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If you telecommute from home, chances are you don't have a receptionist there.
Nobody screens phone calls or checks for identification, either. If you have a home office, it probably doesn't have a lock on the door.
The main office, on the other hand, typically has all of these features. They are part of the business, and they provide some security.
For the telecommuter's business, however, security and privacy begin at home.
Protecting data requires more than setting up firewalls and virtual private networks. Steven Chan, a research fellow and chief software architect at MIT, says telecommuters are especially susceptible to intrusions that may compromise company data.
Home-based workers usually don't have the same security and privacy protections as office workers. For example, Chan says thieves may hack home Wi-Fi networks or break in and take personal laptops to get company information.
"People who work alone are more vulnerable," he told MIT Technology Review. "If I know that your home office is that extension off the house or that your den is on the first floor, all I have to do is to steal your laptop or get past your Wi-Fi security."
Once a thief has that information, it is a short step to the company data. Put a lock on the door, as well as locks on the hardware.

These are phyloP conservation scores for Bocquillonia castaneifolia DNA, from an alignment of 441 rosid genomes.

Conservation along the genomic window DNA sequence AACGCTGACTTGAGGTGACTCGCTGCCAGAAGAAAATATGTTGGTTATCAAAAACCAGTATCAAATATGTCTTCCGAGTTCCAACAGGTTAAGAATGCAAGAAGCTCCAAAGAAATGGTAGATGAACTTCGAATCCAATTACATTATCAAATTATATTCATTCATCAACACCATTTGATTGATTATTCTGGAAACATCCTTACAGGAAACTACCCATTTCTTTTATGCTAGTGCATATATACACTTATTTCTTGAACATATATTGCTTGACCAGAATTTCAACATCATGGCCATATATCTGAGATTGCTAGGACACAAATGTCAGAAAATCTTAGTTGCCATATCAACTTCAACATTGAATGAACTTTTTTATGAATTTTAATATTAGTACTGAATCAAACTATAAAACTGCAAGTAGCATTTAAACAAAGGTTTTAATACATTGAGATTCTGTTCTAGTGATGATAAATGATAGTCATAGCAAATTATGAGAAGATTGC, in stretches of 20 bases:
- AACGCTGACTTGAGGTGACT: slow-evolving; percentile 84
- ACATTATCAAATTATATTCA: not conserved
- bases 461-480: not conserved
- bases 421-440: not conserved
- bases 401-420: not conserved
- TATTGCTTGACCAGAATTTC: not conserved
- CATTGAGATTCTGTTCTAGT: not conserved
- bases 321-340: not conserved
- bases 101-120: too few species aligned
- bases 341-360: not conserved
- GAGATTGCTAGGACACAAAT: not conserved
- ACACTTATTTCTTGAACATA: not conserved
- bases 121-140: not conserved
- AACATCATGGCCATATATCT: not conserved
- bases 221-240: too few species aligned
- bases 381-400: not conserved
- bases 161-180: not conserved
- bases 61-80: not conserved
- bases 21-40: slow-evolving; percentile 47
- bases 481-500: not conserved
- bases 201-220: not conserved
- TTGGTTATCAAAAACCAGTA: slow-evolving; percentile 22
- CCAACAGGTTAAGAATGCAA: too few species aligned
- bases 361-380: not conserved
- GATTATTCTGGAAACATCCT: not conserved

Hardware and Software
Working remotely poses hardware and software issues, which are amplified when workers use public Wi-Fi networks. Studies show that the vast majority of people use unsecured networks when working away from the office.
Security experts recommend encrypting information on a telecommuter's hard drive and connecting to the internet through a VPN. Strong passwords, tracking software, and remote wipe programs are good for privacy, too.
Chan says credentialing, which authorizes employees to have access to company computers for task-specific information, can help protect company networks accessed remotely. Permissions should be reviewed regularly to ensure workers do not have access after they move on to the next assignment or job.
In addition to desktops and laptops, telecommuters often use mobile devices that need to be secure as well. Company or law firm networks should identify them through device fingerprinting, which enables a network to distinguish a device by IP address, device serial numbers, and other settings.